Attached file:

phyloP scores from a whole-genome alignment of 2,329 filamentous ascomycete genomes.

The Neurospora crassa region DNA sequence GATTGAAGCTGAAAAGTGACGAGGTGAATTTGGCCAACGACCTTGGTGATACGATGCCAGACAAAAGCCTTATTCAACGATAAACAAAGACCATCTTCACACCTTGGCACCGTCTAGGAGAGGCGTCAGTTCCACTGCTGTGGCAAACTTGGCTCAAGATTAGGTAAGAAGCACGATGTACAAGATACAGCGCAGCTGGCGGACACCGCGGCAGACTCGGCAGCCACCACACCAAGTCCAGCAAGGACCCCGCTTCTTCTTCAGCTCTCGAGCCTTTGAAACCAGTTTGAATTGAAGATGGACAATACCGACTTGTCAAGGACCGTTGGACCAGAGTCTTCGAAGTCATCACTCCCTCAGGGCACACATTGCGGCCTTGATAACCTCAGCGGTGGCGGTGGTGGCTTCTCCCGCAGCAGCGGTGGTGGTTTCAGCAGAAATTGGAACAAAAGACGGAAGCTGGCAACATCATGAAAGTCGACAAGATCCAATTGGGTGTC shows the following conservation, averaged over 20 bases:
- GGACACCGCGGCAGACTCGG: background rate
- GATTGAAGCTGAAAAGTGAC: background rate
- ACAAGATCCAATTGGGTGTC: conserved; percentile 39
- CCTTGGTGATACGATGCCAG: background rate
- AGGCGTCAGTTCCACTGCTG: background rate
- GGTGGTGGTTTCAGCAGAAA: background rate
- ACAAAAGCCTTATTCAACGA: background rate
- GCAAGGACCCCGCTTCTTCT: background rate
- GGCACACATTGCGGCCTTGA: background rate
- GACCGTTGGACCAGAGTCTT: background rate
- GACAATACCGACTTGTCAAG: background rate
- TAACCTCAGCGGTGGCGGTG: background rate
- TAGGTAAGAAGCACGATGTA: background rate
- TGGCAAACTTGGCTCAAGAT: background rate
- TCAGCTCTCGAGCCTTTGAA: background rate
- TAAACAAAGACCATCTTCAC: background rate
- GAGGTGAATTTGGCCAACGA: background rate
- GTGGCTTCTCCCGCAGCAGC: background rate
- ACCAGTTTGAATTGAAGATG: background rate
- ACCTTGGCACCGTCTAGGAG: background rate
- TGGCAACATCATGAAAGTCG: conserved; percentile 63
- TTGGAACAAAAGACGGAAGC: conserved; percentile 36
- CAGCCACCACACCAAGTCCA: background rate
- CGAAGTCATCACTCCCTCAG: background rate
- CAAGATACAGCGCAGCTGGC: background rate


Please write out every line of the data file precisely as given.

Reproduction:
phyloP scores from a whole-genome alignment of 2,329 filamentous ascomycete genomes.

The Neurospora crassa region DNA sequence GATTGAAGCTGAAAAGTGACGAGGTGAATTTGGCCAACGACCTTGGTGATACGATGCCAGACAAAAGCCTTATTCAACGATAAACAAAGACCATCTTCACACCTTGGCACCGTCTAGGAGAGGCGTCAGTTCCACTGCTGTGGCAAACTTGGCTCAAGATTAGGTAAGAAGCACGATGTACAAGATACAGCGCAGCTGGCGGACACCGCGGCAGACTCGGCAGCCACCACACCAAGTCCAGCAAGGACCCCGCTTCTTCTTCAGCTCTCGAGCCTTTGAAACCAGTTTGAATTGAAGATGGACAATACCGACTTGTCAAGGACCGTTGGACCAGAGTCTTCGAAGTCATCACTCCCTCAGGGCACACATTGCGGCCTTGATAACCTCAGCGGTGGCGGTGGTGGCTTCTCCCGCAGCAGCGGTGGTGGTTTCAGCAGAAATTGGAACAAAAGACGGAAGCTGGCAACATCATGAAAGTCGACAAGATCCAATTGGGTGTC shows the following conservation, averaged over 20 bases:
- GGACACCGCGGCAGACTCGG: background rate
- GATTGAAGCTGAAAAGTGAC: background rate
- ACAAGATCCAATTGGGTGTC: conserved; percentile 39
- CCTTGGTGATACGATGCCAG: background rate
- AGGCGTCAGTTCCACTGCTG: background rate
- GGTGGTGGTTTCAGCAGAAA: background rate
- ACAAAAGCCTTATTCAACGA: background rate
- GCAAGGACCCCGCTTCTTCT: background rate
- GGCACACATTGCGGCCTTGA: background rate
- GACCGTTGGACCAGAGTCTT: background rate
- GACAATACCGACTTGTCAAG: background rate
- TAACCTCAGCGGTGGCGGTG: background rate
- TAGGTAAGAAGCACGATGTA: background rate
- TGGCAAACTTGGCTCAAGAT: background rate
- TCAGCTCTCGAGCCTTTGAA: background rate
- TAAACAAAGACCATCTTCAC: background rate
- GAGGTGAATTTGGCCAACGA: background rate
- GTGGCTTCTCCCGCAGCAGC: background rate
- ACCAGTTTGAATTGAAGATG: background rate
- ACCTTGGCACCGTCTAGGAG: background rate
- TGGCAACATCATGAAAGTCG: conserved; percentile 63
- TTGGAACAAAAGACGGAAGC: conserved; percentile 36
- CAGCCACCACACCAAGTCCA: background rate
- CGAAGTCATCACTCCCTCAG: background rate
- CAAGATACAGCGCAGCTGGC: background rate